Paperback: 272 pages
Publisher: Fair Winds Press (December 1, 2010)
Veganize Any Recipe with Confidence!
The Complete Guide to Vegan Food Substitutions is your secret weapon to turning any recipe imaginable into a deliciously “veganized” success—no guesswork or hard labor involved. And no more kitchen failures or recipe flops either. Simply look up whatever non-vegan ingredient you want to sub out, and expert author team Celine Steen and Joni Marie Newman will explain exactly what substitution is best to use and how to make it without compromising taste or flavor, so you’ll create dishes that are not only better than the “real” thing, but healthier, too.
With more than 200 recipes and substitutions that show the swaps in action, you’ll find step-by-step instructions for replacing everything from butter and bacon to gelatin and gouda. You’ll also find healthy substitutions for replacing things like gluten, sugar, and fat, so you can fine-tune any recipe to your dietary needs.
Stunning photography and easy-to-follow charts appear in every chapter, making it a cinch to dip in and out whenever you need a quick reference or recipe.
If you’ve always wanted to turn your aunt’s famous mac and cheese into a veganized taste sensation, or your grandma’s buttermilk pie into a rousing, “reinvented” success, The Complete Guide to Vegan Food Substitutions is the solution you’ve been looking for!
This is a terrific resource for a person who is exploring plant-based or Vegan cooking or a more seasoned cook who is looking to cut back on buying the processed Vegan friendly items. This is also a good resource for someone who's looking to transition out of meat and dairy products and wants to trade out traditional pantry/refrigerator items with plant-based substitutions.
I'll admit I purchased this complete guide because of the darling illustrations along with the implied promise that I could figure out this whole new way of cooking without animal products. And I have not been disappointed with my decision. I like the compact size of the book, as well.
Once I received my copy of The Complete Guide to Vegan Food Substitutions I glanced through it but didn't embrace it as a go-to cookbook. It was more of a resource for me. But after having it awhile I've begun to cook out of it and mark more recipes I'd like to make.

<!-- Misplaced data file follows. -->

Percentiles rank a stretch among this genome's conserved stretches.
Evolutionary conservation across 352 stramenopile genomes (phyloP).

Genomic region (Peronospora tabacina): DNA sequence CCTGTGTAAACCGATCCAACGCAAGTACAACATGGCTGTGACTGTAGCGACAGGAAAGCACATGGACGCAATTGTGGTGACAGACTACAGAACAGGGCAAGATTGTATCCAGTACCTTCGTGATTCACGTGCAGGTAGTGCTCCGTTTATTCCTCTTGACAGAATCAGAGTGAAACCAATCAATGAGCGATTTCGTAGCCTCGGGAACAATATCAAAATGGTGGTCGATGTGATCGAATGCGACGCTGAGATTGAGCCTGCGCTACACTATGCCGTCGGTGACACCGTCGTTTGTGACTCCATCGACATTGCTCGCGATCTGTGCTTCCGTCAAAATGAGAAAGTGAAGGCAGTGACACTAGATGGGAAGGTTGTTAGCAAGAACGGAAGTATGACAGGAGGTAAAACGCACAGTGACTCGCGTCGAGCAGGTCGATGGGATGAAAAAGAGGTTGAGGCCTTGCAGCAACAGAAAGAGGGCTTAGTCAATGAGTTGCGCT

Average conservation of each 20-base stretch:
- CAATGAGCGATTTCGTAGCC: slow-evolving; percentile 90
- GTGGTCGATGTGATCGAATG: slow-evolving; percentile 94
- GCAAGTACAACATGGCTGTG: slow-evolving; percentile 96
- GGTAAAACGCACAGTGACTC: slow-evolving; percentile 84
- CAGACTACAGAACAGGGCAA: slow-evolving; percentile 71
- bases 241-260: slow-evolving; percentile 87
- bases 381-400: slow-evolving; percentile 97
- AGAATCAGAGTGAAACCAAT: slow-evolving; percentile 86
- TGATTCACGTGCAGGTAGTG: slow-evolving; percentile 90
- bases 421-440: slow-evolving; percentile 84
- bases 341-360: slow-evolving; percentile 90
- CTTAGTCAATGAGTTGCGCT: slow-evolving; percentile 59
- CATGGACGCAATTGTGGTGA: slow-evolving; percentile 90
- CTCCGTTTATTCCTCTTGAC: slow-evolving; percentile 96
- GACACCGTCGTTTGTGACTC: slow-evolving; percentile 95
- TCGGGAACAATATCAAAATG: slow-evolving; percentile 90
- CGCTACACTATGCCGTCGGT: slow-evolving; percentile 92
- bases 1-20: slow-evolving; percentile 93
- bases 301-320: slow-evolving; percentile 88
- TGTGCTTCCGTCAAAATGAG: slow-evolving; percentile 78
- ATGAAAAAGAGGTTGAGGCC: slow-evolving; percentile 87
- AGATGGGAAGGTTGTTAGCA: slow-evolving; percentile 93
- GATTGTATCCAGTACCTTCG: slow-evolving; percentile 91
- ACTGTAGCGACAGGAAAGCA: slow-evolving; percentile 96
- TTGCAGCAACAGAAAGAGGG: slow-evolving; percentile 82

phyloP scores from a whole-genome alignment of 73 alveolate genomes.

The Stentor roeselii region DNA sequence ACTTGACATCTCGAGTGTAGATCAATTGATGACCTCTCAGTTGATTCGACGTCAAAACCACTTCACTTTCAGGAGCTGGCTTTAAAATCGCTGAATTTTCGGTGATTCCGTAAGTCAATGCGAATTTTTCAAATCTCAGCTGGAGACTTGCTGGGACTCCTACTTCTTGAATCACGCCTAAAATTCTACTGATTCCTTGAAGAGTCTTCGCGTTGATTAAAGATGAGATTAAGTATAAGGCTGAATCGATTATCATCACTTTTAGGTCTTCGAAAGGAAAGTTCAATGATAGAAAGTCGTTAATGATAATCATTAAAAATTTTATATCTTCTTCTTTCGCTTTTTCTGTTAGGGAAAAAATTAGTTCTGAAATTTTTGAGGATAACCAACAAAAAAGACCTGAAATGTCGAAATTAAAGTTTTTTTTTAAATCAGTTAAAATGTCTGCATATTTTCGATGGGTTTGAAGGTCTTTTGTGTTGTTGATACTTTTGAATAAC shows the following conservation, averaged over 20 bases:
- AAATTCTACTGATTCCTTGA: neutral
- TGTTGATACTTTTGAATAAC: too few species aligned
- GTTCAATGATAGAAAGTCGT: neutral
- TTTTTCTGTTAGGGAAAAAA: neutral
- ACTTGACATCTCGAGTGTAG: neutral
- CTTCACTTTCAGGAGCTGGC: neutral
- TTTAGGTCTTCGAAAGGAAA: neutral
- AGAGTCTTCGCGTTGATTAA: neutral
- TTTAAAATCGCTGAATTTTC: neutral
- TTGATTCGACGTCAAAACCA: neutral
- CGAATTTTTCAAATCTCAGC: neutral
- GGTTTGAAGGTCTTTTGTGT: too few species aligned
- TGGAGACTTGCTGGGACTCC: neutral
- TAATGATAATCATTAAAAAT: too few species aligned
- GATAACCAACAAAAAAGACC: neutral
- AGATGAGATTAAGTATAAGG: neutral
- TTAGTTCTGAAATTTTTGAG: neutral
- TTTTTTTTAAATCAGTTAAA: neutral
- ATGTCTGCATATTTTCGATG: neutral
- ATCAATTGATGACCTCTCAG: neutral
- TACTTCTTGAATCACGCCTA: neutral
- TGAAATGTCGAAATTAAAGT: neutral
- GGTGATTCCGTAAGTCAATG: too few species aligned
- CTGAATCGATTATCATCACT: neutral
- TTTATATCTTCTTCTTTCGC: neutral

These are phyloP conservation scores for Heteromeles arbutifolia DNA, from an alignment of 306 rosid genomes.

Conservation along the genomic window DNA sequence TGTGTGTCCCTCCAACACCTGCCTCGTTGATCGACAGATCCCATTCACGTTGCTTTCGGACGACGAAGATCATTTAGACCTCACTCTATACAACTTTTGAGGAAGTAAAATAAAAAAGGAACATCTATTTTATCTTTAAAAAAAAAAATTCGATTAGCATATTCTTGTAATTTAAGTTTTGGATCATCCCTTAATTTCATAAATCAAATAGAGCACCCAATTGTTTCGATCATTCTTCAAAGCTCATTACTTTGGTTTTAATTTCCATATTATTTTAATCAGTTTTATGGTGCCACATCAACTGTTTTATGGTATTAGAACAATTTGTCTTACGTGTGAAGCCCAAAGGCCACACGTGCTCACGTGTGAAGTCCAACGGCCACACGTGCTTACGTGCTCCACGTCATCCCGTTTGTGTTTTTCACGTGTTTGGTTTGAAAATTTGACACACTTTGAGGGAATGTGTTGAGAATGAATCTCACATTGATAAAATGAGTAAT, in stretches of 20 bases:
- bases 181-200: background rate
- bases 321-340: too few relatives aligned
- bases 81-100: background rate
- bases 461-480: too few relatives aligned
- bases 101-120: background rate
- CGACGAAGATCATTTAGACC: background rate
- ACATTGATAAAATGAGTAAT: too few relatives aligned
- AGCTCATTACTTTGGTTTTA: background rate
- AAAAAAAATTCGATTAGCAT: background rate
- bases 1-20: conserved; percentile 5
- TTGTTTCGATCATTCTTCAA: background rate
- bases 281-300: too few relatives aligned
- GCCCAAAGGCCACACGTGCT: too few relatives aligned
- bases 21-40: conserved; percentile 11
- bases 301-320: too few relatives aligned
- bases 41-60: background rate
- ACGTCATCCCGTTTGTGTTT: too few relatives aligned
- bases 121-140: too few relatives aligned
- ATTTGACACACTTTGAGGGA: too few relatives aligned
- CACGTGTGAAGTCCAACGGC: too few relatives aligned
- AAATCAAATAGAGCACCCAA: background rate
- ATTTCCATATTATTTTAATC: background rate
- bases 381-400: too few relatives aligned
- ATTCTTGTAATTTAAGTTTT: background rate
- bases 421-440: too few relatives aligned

The book is broken down differently than a standard cookbook. Instead of appetizer, main, sides, salads, desserts type of format, the divisions are topical.
Section One has loads of recipes and is called "Let the Cows Some Home! Foolproof Substitutions for Dairy". It is further broken down by a milk sub and cheese sub chapter. Included are recipes for making nut cheeses, dairy free sour cream, milks and even chocolate bars. Each section has a chart that explains what an item does for a recipe and the items that you can use to replace it. (Most have more than one substitution and quite a few have a gluten free or soy free version that will work.)
There are a total of six sections: substitutions for Dairy, Eggs, Meat, Animal Products, one that encompasses Gluten, Soy, Sugar and Fat substitutions and finally a complete chart of subs. Note: the sugar and fat substitutions are not fat and sugar free, i.e. the authors use of agave or maple syrup or brown rice syrup instead of standard sugar.
Some of the recipes are quick and easy, and some rely on processed Vegan friendly foods. Example Cookie Cookies (cookies made with crushed sandwich cookies...hence the name, I'd guess) . Recipes will call for purchased patties and or meat subs. But there are recipes for make your own seitan, boiled and baked versions. And they include recipes on making your own "bacon" bits, hot dogs, "pepperoni" subs and even baby back ribs and fish sticks.
Several recipes are stack recipes, ones that call for another recipe to be made prior to making the end result. For example the Savory Artichoke Pie includes the Roasted Squash Lentil Spread.
Recipe measurements are in weight and volume which is nice. And some of the unique recipes they provide include unusual items like Vegan marzipan, graham cracker crust, "ham", make your own gluten free baking mix, cheese fondue and a non-fermented dairy free yogurt.
Ingredients like miso, nutritional yeast, agar flakes, vital wheat gluten and TVP are maybe unfamiliar to brand new Vegans but can be found on-line or in health food stores or sections.
I personally have prepared the Baked Seitan Cutlets and the Speculoos Cookies and can recommend both as worth the price of the book and of the shelf space.
Reviewed by: Kelly Klepfer